Q&A: Xzavier Kunene explains why denim is a democratic fabric

by | Oct 29, 2021

Zxaveier Kunene juggles many roles. Formerly the Entertainment and Influencer Specialist at adidas South Africa, he recently moved to Reebok as Footwear Manager. He is also an independent designer and upcycler, a culture analyst and one quarter of the style collective The Sartists along with Andile Buka, Wanda Lephoto, and Kabelo Kungwane, who came together to create an archive of work that will be a reference point for people in the future.

You’re known by many names: Ricky Kunene, Xzavier, Xzavier Zulu. What do you call yourself?

Xzavier, Xzavier Kunene. That’s the now realised intersectionality’s between my birth name, Ricky Kunene, and my pseudonym, Xzavier Zulu.

From where do you source inspiration for your thinking and your practice?

My late grandmother. She’s my most considered source of inspiration, the loudest voice in my head, my confidante.  She comes to me in my dreams and talks me through upcycling ideas to which I wake to actualise – sometimes immediately. It’s funny, when I first told my mother of my upcycling process and how my grandmother comes to me in my dreams, she told me that as a young mother my grandmother used to make quilts from off-cuts she sourced from clothing factories and sell them in the CBD. Since then, I feel that my journey has been affirmed on a level unlike many, spiritually.

How do you engage with the complicated dynamics of respecting people, planet and profit?

Truthfully, I think we’re beyond this balancing act. We need to ensure that we’re prioritising the commitment to our planet. We need to work together: corporates and communities to ensure change.

Your primary material is denim. Why?

Denim became my material of choice because of the accessibility I had to it while thrifting in inner city of Johannesburg. Over the years, I’ve come to understand that my journey could reflect the potential of so many other creatives who may not “have”. I call denim my democratic fabric of choice.  As a fabric, it allows me to democratise the messaging of sustainability; and relate to more people. Initially, I thought the act of upcycling (giving an old pair of jeans a second life) was one of the highest forms of the fabric but as my understanding of sustainability grows, I’m looking at how the off-cuts of my garments can be used to make bricks with the help of fellow-collaborators and designers like Matthew Edwards aka Matte Binary.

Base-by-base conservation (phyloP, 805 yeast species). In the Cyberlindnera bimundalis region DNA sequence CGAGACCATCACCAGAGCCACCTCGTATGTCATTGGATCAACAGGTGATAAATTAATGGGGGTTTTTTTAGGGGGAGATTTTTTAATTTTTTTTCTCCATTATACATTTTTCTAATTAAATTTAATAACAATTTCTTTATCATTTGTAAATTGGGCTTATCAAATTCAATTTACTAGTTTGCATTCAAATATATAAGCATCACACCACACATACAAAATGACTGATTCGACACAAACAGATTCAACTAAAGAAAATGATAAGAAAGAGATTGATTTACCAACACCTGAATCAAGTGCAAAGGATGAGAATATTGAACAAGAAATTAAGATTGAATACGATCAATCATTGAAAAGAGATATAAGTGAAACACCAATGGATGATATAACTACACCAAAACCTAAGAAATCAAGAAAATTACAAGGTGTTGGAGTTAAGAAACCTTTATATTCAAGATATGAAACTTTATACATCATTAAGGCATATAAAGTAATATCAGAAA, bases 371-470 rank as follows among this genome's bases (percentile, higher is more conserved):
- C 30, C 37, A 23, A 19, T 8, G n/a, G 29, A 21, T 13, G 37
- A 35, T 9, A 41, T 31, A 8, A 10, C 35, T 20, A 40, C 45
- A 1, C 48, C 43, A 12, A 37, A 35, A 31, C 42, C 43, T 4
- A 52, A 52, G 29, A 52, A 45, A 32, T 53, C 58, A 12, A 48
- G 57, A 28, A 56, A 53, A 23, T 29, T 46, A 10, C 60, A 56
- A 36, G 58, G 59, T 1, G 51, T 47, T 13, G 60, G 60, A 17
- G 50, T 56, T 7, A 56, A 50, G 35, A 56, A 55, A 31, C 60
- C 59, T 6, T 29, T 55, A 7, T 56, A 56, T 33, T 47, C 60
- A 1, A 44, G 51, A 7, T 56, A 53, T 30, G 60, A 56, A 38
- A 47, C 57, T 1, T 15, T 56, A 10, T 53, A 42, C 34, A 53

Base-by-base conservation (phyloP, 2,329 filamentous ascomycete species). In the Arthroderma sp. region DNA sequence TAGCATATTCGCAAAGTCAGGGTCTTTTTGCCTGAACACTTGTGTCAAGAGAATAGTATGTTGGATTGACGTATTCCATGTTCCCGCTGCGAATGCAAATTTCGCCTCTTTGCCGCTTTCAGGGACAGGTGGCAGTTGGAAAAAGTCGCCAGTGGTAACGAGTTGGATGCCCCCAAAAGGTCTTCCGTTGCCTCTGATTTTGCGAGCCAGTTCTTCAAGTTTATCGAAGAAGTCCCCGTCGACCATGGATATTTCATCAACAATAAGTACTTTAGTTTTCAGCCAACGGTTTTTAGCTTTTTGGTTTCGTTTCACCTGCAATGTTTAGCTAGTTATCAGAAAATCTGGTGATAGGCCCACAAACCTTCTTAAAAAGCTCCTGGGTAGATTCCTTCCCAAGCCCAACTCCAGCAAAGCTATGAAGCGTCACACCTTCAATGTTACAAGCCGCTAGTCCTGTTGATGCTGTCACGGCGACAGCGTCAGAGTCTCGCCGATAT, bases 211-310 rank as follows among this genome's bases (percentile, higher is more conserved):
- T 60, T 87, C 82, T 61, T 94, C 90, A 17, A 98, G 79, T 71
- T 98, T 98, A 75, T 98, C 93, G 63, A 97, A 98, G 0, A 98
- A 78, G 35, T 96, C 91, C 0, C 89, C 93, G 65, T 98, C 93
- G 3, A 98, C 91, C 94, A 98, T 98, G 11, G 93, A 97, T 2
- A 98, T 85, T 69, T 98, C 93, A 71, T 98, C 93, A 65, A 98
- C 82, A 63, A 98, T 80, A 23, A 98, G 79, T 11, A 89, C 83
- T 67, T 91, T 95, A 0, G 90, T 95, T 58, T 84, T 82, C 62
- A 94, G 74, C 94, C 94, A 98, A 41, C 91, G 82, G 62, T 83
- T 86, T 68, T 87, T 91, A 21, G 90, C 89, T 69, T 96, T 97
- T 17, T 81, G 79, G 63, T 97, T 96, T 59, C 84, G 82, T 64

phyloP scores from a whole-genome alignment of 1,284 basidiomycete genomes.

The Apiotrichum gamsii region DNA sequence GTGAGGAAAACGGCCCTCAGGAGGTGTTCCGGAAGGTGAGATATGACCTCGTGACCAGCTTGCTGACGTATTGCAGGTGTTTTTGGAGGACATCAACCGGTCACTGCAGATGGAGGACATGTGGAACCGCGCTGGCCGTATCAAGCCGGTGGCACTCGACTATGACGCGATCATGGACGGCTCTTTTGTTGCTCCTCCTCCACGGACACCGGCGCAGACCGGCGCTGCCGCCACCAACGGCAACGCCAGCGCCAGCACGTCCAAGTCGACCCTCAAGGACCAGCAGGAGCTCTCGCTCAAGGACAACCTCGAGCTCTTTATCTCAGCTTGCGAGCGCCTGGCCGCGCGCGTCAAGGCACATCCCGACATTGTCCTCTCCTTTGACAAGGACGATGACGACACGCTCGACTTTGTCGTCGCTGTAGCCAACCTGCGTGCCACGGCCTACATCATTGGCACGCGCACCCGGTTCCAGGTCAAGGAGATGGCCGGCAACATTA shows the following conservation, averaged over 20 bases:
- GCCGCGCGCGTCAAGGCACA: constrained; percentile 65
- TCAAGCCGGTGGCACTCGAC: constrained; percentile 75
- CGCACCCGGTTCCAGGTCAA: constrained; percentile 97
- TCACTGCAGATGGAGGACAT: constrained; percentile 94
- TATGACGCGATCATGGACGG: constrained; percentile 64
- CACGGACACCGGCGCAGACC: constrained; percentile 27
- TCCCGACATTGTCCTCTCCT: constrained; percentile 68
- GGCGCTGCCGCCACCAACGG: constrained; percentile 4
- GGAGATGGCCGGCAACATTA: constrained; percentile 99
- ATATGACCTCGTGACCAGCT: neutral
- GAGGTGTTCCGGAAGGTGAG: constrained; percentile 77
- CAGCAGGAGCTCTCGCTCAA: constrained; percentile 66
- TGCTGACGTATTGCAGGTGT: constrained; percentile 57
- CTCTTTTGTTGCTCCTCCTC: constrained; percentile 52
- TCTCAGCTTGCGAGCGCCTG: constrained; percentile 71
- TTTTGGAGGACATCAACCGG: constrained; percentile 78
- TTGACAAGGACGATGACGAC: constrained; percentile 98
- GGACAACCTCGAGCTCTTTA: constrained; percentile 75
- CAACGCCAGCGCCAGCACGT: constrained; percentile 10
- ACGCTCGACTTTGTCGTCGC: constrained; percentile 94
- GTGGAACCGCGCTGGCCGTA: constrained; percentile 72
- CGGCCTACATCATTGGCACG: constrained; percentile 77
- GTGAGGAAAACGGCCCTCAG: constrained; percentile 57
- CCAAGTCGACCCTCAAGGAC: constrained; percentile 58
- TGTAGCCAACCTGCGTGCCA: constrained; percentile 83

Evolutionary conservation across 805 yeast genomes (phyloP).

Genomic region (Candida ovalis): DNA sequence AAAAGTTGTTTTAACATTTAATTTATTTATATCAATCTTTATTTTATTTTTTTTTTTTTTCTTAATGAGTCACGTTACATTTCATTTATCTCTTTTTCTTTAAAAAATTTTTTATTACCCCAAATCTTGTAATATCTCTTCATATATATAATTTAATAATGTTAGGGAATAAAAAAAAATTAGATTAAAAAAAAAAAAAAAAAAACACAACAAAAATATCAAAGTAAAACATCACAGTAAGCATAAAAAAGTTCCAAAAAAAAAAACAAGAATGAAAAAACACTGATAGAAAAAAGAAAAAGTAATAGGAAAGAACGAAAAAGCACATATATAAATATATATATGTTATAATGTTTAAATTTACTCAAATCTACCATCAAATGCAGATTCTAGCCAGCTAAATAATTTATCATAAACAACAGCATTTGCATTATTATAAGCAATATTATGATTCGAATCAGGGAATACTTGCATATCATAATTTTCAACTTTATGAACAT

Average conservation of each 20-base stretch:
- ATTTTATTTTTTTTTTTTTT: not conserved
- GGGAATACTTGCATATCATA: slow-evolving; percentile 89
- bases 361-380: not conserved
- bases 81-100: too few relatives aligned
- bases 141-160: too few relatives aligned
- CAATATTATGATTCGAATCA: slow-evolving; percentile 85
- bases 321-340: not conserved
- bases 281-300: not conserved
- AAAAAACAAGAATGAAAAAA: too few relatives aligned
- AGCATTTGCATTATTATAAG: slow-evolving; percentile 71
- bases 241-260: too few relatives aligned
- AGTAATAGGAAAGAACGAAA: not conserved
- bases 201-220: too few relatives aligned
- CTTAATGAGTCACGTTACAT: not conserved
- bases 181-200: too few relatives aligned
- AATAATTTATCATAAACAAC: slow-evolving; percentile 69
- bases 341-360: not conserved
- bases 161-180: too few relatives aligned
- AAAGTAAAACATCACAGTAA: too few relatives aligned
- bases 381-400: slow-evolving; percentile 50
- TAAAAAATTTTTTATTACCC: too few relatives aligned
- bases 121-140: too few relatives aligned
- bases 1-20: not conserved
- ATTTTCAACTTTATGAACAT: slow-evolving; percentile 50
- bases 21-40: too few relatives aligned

Xzavier Zulu’s EVERYTHING IS A SAMPLE archival collection 

What does your workspace look and feel like?

I think a lot of people have glamorised my production process and environment. I do not have a studio space – I’ve produced the majority of my garments on my kitchen table. My home is exposed concrete and wood – very “Rick Owens” vibes, honest, peaceful – which allows for an organic sampling process. I work with independent CMT’s that are intrigued by my journey.

What does an ideal sustainable fashion future look?

Unfortunately terms like slow fashion and sustainable fashion have become bumper sticker slogans and marketing campaigns instead of the intentional and considered ways of thinking and purposeful acts that they should be. The more the conversation develops, the more I believe that the democratisation of resources and accessibility will go a long way to creating a sustainable future. Ideally, I’d hope for the core needs of all to be served – beyond fashion and dress and these should not be luxuries for the select few. Sustainability is neither linear or one-dimensional by any means.

How do you bring together your fashion identities?

Throughout the years, I’ve crafted my voice for each expression of my work – whether for my previous role at adidas, upcycling thrifted garments, coming together with my brothers as The Sartists or my new appointment at Reebok, etc. They have been evolutions of my identity which is rooted in purpose. So while I do corporate work, I don’t stifle my voice. My work with brands has contributed to the conversation about community building and local partnerships with global brands.

What are South African and African designers getting right when it comes to sustainable design?

More than anything, it would be amiss to not make it clear that designers across the continent face layered challenges with regards to resources and accessibility and that sustainable practices are not always possible as most are at the mercy of their immediate environments. That being said, many are defining sustainability for an African context. While practicing sustainability, some are not even calling themselves sustainable. I’d like to mention incredible brands doing this including Lukhanyo Mdingi, SELFI, LRNCE, AAKS and Tongoro.

Who are the designers who’ve had the most impact on your journey?

CELINE, HYKE, NIGO®, Maison Margiela, Heron Preston, Sacai, Stüssy, Levi’s®, adidas, Rick Owens, Michèle Lamy, UNDERCOVER, SUNNEI, and YEEZY are my reference points for style, dress, fashion and design. Their respective contributions throughout the years to both pop culture and fashion have affirmed my sense of purpose and understanding of the work still to be done in order to craft my voice. For this I’m thankful.

 

  • Photos supplied 

 

Share this article:

Related Posts

Our work is in line with the United Nations Sustainable Development Goals 12, which aims to ensure sustainable consumption and production. Read More